Watch: Weirdest Axe Ever Made?
Russ Chastain 11.14.17
The Chopper 1 splitting axe is pretty cool. It uses a pair of spring-loaded “splitting levers” to force the wood apart as the head is driven in.
Watch this first video to see how NOT to install an axe head on a wooden handle. He whacks the head with a rubber mallet to drive it onto the handle; what a joke. You are supposed to either hit the other end of the handle with a heavy hammer, or hold the handle vertically with the axle head on top and drive the butt end of the handle into a hard object, such as a large wood block. This uses the inertia of the heavy head, rather than relying on the tiny amount of force applied by that rubber mallet.
After that, though, he gets down to business and this is one splitting axe that seems to work quite well.
It’s been years since I split any firewood, and back then I used a standard splitting maul, but if the dukey hits the fan, heating with wood will definitely become more popular.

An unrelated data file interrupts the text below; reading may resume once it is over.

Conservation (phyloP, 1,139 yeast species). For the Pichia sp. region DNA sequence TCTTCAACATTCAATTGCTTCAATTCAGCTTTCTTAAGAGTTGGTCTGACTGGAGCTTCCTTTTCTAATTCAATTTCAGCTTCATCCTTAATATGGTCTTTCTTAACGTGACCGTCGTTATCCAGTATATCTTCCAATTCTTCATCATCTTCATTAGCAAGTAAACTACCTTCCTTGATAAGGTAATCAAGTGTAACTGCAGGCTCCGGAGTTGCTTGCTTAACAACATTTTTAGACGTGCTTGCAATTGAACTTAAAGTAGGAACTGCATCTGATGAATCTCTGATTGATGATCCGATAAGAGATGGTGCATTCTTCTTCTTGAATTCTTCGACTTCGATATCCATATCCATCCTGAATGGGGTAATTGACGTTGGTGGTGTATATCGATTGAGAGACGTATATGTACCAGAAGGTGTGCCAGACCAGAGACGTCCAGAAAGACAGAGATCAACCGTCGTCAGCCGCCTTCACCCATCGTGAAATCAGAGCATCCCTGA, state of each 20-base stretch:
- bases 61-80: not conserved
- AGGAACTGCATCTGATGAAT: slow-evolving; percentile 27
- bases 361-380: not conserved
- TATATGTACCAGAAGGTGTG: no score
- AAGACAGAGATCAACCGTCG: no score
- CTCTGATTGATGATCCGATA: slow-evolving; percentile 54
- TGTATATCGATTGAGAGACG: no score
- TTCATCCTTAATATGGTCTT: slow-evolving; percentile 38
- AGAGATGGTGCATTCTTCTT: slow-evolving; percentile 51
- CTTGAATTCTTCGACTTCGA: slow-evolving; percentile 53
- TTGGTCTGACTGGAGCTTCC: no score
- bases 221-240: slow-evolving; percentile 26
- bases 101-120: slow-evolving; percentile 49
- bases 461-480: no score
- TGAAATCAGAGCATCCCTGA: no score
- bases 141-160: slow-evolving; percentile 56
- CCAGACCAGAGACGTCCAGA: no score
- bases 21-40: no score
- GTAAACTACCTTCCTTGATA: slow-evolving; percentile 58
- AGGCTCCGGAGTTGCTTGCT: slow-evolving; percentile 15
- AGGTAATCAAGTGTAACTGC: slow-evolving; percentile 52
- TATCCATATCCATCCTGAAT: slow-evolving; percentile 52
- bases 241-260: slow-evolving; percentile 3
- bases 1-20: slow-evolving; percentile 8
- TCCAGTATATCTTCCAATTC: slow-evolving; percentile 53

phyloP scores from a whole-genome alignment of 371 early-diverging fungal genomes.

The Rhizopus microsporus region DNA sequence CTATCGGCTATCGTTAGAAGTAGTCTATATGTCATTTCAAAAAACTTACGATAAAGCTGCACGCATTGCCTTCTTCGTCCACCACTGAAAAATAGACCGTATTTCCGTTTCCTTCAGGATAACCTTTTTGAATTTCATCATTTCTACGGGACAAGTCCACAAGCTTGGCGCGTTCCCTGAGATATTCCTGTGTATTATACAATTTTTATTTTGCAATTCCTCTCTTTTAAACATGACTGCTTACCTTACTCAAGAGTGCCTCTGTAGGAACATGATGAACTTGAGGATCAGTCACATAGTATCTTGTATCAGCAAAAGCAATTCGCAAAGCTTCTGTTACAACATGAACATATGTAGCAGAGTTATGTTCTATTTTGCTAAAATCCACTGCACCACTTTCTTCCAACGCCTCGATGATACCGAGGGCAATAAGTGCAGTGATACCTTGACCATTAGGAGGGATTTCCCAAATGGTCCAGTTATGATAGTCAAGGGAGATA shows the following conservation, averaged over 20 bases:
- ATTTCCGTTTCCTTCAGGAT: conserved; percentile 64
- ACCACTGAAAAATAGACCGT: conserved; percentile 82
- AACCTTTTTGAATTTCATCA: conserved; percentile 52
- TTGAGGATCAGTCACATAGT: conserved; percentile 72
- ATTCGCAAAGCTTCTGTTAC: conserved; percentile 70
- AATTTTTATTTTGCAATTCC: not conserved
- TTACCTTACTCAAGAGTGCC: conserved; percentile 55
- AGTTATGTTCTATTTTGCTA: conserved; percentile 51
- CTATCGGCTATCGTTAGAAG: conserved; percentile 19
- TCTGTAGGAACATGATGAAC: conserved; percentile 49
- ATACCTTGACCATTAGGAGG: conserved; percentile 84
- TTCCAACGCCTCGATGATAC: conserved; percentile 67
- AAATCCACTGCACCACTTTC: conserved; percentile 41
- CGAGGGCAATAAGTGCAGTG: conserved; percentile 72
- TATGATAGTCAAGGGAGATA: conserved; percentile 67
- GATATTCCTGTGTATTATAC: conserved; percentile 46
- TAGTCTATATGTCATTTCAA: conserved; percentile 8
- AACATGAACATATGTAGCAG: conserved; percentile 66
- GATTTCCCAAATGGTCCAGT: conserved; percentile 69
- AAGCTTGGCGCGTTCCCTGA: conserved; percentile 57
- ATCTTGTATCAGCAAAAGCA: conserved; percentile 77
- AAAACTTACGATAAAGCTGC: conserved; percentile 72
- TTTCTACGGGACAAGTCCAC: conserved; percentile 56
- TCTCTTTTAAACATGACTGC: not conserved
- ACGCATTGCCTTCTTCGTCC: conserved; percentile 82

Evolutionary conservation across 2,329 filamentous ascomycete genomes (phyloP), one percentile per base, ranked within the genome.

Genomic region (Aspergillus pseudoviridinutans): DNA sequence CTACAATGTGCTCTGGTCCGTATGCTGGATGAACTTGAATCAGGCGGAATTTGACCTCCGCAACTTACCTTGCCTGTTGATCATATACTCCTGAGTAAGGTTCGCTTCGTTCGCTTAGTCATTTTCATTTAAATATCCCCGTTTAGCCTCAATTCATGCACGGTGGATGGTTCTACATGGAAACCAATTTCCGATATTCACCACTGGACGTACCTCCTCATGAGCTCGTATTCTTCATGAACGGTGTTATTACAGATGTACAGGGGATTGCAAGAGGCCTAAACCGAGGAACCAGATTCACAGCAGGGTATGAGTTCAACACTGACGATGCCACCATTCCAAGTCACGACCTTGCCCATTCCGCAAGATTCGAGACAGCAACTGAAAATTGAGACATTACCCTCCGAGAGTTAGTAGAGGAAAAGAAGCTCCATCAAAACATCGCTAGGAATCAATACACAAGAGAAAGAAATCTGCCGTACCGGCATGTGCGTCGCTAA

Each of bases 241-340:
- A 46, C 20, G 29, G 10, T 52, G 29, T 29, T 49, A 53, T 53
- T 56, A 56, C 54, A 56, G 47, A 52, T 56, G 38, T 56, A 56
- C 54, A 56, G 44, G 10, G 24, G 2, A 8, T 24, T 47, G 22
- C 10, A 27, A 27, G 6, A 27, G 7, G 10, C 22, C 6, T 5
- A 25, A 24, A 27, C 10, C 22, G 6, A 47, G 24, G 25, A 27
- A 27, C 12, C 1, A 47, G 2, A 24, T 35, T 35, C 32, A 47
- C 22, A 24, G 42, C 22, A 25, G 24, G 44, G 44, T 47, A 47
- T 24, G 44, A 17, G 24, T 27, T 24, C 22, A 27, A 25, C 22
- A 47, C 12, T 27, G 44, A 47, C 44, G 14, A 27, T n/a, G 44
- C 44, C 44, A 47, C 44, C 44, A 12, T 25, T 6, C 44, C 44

He said they’re not making them anymore, but it turns out, that’s wrong. It’s back! Initially made from 1975-1989 according to this page, they are once again for sale. Be ready to pay up, though. They cost $90 each. Cheaper than a hydraulic splitter, though, and certainly more sustainable in a primitive or grid-down situation.
What do you think of this axe head system? Here’s another video, but after the first few seconds, you’ve seen it all. It just keeps spinning ’round and ’round.